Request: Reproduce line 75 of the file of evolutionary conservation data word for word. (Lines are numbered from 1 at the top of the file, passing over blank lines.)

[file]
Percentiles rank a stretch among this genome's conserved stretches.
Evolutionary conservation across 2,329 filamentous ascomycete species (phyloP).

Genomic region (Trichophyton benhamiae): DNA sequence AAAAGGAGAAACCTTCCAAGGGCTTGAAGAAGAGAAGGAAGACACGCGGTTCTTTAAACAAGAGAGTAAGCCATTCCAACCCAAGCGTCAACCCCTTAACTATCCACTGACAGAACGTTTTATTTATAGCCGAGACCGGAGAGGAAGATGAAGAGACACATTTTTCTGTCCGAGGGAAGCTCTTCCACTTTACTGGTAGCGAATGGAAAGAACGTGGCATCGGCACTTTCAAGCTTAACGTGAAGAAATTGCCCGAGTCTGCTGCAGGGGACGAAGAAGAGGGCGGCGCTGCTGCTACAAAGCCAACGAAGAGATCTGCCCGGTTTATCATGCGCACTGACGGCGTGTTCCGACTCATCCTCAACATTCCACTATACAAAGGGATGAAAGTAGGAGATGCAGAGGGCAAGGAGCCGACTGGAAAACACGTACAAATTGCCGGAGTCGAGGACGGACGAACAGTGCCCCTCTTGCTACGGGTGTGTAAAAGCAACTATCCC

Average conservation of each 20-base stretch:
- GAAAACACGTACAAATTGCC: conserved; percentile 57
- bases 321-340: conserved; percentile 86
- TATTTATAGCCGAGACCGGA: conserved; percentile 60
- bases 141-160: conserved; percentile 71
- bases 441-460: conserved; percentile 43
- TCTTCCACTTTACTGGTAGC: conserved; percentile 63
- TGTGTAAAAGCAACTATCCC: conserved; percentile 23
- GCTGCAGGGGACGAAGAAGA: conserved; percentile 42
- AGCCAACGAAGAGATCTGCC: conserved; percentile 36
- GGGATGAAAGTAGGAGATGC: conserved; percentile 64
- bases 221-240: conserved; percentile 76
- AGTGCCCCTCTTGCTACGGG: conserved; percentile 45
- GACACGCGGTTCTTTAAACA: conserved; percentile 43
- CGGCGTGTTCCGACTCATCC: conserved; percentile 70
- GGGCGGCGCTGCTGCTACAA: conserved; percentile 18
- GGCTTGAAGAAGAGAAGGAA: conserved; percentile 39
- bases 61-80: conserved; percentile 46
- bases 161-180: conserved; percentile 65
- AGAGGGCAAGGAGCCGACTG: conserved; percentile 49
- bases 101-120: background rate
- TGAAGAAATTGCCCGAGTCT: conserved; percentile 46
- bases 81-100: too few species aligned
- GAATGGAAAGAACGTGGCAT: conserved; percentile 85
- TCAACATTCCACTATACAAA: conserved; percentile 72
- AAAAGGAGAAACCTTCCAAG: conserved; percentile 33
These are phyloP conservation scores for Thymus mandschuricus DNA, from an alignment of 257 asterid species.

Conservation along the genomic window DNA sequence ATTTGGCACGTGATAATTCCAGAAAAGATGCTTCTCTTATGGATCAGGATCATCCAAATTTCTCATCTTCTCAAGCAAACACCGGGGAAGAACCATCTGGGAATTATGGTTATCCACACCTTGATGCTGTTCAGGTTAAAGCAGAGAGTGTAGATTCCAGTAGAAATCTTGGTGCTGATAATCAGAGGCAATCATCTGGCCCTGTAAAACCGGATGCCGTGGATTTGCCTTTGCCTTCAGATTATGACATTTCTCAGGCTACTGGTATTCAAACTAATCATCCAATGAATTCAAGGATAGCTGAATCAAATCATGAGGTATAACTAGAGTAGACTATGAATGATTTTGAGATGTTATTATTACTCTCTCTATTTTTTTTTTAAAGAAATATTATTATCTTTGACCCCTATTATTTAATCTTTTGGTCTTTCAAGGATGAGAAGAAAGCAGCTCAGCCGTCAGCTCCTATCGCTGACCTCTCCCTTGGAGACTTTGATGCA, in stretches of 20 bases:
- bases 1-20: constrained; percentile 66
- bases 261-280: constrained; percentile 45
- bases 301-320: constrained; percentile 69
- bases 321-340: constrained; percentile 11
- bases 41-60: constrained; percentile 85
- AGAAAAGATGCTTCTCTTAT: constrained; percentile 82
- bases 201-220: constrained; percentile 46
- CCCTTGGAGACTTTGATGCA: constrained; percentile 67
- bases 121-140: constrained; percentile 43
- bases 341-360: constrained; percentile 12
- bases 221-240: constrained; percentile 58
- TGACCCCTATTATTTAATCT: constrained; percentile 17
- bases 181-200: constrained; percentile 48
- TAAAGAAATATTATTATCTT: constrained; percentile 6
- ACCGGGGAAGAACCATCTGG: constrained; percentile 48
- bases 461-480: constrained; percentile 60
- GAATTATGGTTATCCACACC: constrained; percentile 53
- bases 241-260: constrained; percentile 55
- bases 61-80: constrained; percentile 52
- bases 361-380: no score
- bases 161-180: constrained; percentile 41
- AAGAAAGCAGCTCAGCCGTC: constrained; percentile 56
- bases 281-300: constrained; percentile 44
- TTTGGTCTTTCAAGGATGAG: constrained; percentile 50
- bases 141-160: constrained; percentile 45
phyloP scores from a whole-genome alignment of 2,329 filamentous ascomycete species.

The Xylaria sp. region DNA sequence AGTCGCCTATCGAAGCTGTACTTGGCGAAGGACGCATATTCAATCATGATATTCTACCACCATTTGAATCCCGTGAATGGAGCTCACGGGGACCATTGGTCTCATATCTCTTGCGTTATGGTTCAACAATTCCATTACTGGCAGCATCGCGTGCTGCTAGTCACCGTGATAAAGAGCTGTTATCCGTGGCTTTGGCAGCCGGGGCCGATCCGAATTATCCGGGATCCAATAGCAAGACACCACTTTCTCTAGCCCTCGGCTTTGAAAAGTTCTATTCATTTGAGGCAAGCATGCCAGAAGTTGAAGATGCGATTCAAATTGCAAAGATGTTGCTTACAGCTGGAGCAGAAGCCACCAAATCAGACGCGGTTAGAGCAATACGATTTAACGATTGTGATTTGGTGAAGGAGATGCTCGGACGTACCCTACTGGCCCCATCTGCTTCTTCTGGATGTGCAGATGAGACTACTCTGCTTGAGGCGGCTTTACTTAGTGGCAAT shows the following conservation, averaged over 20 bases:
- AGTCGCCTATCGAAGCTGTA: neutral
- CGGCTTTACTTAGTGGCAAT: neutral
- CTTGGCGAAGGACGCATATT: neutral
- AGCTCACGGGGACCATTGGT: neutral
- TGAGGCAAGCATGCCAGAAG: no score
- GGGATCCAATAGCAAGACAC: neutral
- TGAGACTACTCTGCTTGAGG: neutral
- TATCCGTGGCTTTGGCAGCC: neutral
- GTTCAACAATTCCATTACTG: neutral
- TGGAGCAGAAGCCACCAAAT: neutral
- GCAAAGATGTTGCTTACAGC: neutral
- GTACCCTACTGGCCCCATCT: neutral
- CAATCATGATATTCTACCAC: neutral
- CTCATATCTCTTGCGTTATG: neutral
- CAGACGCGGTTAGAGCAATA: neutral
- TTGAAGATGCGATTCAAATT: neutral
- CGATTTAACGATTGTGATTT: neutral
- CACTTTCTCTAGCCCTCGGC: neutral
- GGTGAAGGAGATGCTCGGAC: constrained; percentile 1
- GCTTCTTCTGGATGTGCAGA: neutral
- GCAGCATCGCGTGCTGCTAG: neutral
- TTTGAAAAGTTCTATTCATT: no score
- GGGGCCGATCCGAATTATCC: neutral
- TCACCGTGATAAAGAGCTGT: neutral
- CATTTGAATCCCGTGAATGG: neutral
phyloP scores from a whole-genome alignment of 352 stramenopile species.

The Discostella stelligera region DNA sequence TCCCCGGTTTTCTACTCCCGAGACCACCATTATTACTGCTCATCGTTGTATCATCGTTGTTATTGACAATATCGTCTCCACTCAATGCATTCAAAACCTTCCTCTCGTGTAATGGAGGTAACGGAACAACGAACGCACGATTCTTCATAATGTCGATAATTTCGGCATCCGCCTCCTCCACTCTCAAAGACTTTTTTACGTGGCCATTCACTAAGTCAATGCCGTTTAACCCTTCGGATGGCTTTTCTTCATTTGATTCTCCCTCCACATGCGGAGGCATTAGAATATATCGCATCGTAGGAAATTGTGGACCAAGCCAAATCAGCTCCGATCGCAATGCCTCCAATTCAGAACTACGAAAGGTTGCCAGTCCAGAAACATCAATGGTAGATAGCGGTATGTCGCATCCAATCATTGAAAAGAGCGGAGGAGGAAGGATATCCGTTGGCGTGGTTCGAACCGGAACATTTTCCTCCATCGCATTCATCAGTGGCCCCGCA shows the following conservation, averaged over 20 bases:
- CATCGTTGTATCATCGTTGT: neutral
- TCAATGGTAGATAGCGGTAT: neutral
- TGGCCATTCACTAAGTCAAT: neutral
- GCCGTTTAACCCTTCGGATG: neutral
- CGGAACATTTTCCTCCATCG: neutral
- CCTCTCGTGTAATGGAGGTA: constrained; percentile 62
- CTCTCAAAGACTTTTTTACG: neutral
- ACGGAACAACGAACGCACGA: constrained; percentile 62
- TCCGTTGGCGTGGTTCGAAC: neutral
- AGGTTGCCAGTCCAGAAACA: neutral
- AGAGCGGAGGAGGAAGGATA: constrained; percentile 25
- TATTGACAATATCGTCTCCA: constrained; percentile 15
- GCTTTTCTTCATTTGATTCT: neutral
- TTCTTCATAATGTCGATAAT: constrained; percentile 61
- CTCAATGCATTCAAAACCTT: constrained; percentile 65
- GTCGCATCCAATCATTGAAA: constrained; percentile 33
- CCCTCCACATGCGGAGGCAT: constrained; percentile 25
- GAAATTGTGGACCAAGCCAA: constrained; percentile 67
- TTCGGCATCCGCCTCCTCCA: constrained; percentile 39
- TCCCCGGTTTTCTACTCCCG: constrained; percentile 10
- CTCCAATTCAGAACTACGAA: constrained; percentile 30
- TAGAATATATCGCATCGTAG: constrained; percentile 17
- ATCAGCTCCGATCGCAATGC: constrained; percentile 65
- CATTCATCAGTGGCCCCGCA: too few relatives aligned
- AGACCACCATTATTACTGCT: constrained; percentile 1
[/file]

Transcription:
- CGATTTAACGATTGTGATTT: neutral